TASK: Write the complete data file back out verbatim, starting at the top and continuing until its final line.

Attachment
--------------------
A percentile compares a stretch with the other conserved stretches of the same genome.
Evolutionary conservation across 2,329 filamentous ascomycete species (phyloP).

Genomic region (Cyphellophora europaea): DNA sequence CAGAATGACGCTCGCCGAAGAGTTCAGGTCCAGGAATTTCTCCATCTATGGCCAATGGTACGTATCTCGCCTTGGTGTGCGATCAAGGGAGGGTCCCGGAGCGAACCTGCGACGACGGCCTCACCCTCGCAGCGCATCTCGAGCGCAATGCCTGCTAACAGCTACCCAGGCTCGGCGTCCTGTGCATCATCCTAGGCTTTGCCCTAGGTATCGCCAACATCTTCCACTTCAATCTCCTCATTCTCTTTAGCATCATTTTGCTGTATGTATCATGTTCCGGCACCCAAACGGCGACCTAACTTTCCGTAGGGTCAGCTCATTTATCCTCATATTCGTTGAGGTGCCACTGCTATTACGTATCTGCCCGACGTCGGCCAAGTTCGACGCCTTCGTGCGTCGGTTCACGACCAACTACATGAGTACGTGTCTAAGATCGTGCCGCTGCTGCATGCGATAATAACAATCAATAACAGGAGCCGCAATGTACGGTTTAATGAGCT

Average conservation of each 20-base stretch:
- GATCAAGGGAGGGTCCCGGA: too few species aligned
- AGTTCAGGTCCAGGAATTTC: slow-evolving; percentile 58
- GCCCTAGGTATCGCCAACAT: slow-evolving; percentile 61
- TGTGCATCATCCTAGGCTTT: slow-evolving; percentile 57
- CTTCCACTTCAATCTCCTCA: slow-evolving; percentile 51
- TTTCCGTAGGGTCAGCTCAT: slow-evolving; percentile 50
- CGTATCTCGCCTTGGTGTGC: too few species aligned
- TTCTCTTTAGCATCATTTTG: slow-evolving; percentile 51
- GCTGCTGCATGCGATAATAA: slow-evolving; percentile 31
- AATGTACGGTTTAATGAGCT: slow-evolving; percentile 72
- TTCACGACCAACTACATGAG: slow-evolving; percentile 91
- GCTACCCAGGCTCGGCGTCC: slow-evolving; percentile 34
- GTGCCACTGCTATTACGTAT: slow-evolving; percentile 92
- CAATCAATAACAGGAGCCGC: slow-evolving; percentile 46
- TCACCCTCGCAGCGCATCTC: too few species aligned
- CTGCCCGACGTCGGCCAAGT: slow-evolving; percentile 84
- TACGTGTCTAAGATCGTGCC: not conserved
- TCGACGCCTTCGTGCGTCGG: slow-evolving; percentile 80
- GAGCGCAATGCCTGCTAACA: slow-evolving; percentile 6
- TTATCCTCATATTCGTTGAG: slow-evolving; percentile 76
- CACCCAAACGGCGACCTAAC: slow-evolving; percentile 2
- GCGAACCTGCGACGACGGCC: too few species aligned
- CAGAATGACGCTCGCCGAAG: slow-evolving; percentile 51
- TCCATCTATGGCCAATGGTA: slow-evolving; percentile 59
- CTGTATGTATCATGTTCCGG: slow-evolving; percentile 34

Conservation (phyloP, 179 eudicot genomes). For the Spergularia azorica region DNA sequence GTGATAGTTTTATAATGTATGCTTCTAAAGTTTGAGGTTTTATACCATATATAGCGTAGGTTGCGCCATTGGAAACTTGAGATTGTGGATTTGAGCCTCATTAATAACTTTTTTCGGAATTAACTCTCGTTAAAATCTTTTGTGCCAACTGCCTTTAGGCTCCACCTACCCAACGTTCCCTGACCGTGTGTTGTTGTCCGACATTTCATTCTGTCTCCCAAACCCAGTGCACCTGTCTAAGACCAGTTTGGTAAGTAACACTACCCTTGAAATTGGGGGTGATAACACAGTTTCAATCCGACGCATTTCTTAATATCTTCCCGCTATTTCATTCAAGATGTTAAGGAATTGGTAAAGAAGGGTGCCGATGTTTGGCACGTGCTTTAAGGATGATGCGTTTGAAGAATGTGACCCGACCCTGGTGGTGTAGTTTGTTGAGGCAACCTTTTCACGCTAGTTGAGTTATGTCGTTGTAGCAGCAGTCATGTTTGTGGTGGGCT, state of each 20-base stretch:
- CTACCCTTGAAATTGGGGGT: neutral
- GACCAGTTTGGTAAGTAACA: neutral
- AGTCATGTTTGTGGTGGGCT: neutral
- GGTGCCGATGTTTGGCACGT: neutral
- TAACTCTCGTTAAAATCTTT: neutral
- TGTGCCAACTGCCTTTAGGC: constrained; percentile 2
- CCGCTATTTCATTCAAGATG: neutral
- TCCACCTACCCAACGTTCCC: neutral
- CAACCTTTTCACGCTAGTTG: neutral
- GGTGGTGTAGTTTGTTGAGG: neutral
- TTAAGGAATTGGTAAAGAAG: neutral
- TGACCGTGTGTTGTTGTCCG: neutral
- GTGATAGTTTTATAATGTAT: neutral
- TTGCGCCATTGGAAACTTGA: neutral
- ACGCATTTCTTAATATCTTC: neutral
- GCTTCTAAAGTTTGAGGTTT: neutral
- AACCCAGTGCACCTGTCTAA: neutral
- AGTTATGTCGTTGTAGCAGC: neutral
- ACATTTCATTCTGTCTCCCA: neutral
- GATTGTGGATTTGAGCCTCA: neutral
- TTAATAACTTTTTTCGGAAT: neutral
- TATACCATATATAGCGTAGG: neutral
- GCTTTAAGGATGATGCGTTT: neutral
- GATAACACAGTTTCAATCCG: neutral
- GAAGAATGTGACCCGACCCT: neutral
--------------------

A percentile compares a stretch with the other conserved stretches of the same genome.
Evolutionary conservation across 2,329 filamentous ascomycete species (phyloP).

Genomic region (Cyphellophora europaea): DNA sequence CAGAATGACGCTCGCCGAAGAGTTCAGGTCCAGGAATTTCTCCATCTATGGCCAATGGTACGTATCTCGCCTTGGTGTGCGATCAAGGGAGGGTCCCGGAGCGAACCTGCGACGACGGCCTCACCCTCGCAGCGCATCTCGAGCGCAATGCCTGCTAACAGCTACCCAGGCTCGGCGTCCTGTGCATCATCCTAGGCTTTGCCCTAGGTATCGCCAACATCTTCCACTTCAATCTCCTCATTCTCTTTAGCATCATTTTGCTGTATGTATCATGTTCCGGCACCCAAACGGCGACCTAACTTTCCGTAGGGTCAGCTCATTTATCCTCATATTCGTTGAGGTGCCACTGCTATTACGTATCTGCCCGACGTCGGCCAAGTTCGACGCCTTCGTGCGTCGGTTCACGACCAACTACATGAGTACGTGTCTAAGATCGTGCCGCTGCTGCATGCGATAATAACAATCAATAACAGGAGCCGCAATGTACGGTTTAATGAGCT

Average conservation of each 20-base stretch:
- GATCAAGGGAGGGTCCCGGA: too few species aligned
- AGTTCAGGTCCAGGAATTTC: slow-evolving; percentile 58
- GCCCTAGGTATCGCCAACAT: slow-evolving; percentile 61
- TGTGCATCATCCTAGGCTTT: slow-evolving; percentile 57
- CTTCCACTTCAATCTCCTCA: slow-evolving; percentile 51
- TTTCCGTAGGGTCAGCTCAT: slow-evolving; percentile 50
- CGTATCTCGCCTTGGTGTGC: too few species aligned
- TTCTCTTTAGCATCATTTTG: slow-evolving; percentile 51
- GCTGCTGCATGCGATAATAA: slow-evolving; percentile 31
- AATGTACGGTTTAATGAGCT: slow-evolving; percentile 72
- TTCACGACCAACTACATGAG: slow-evolving; percentile 91
- GCTACCCAGGCTCGGCGTCC: slow-evolving; percentile 34
- GTGCCACTGCTATTACGTAT: slow-evolving; percentile 92
- CAATCAATAACAGGAGCCGC: slow-evolving; percentile 46
- TCACCCTCGCAGCGCATCTC: too few species aligned
- CTGCCCGACGTCGGCCAAGT: slow-evolving; percentile 84
- TACGTGTCTAAGATCGTGCC: not conserved
- TCGACGCCTTCGTGCGTCGG: slow-evolving; percentile 80
- GAGCGCAATGCCTGCTAACA: slow-evolving; percentile 6
- TTATCCTCATATTCGTTGAG: slow-evolving; percentile 76
- CACCCAAACGGCGACCTAAC: slow-evolving; percentile 2
- GCGAACCTGCGACGACGGCC: too few species aligned
- CAGAATGACGCTCGCCGAAG: slow-evolving; percentile 51
- TCCATCTATGGCCAATGGTA: slow-evolving; percentile 59
- CTGTATGTATCATGTTCCGG: slow-evolving; percentile 34

Conservation (phyloP, 179 eudicot genomes). For the Spergularia azorica region DNA sequence GTGATAGTTTTATAATGTATGCTTCTAAAGTTTGAGGTTTTATACCATATATAGCGTAGGTTGCGCCATTGGAAACTTGAGATTGTGGATTTGAGCCTCATTAATAACTTTTTTCGGAATTAACTCTCGTTAAAATCTTTTGTGCCAACTGCCTTTAGGCTCCACCTACCCAACGTTCCCTGACCGTGTGTTGTTGTCCGACATTTCATTCTGTCTCCCAAACCCAGTGCACCTGTCTAAGACCAGTTTGGTAAGTAACACTACCCTTGAAATTGGGGGTGATAACACAGTTTCAATCCGACGCATTTCTTAATATCTTCCCGCTATTTCATTCAAGATGTTAAGGAATTGGTAAAGAAGGGTGCCGATGTTTGGCACGTGCTTTAAGGATGATGCGTTTGAAGAATGTGACCCGACCCTGGTGGTGTAGTTTGTTGAGGCAACCTTTTCACGCTAGTTGAGTTATGTCGTTGTAGCAGCAGTCATGTTTGTGGTGGGCT, state of each 20-base stretch:
- CTACCCTTGAAATTGGGGGT: neutral
- GACCAGTTTGGTAAGTAACA: neutral
- AGTCATGTTTGTGGTGGGCT: neutral
- GGTGCCGATGTTTGGCACGT: neutral
- TAACTCTCGTTAAAATCTTT: neutral
- TGTGCCAACTGCCTTTAGGC: constrained; percentile 2
- CCGCTATTTCATTCAAGATG: neutral
- TCCACCTACCCAACGTTCCC: neutral
- CAACCTTTTCACGCTAGTTG: neutral
- GGTGGTGTAGTTTGTTGAGG: neutral
- TTAAGGAATTGGTAAAGAAG: neutral
- TGACCGTGTGTTGTTGTCCG: neutral
- GTGATAGTTTTATAATGTAT: neutral
- TTGCGCCATTGGAAACTTGA: neutral
- ACGCATTTCTTAATATCTTC: neutral
- GCTTCTAAAGTTTGAGGTTT: neutral
- AACCCAGTGCACCTGTCTAA: neutral
- AGTTATGTCGTTGTAGCAGC: neutral
- ACATTTCATTCTGTCTCCCA: neutral
- GATTGTGGATTTGAGCCTCA: neutral
- TTAATAACTTTTTTCGGAAT: neutral
- TATACCATATATAGCGTAGG: neutral
- GCTTTAAGGATGATGCGTTT: neutral
- GATAACACAGTTTCAATCCG: neutral
- GAAGAATGTGACCCGACCCT: neutral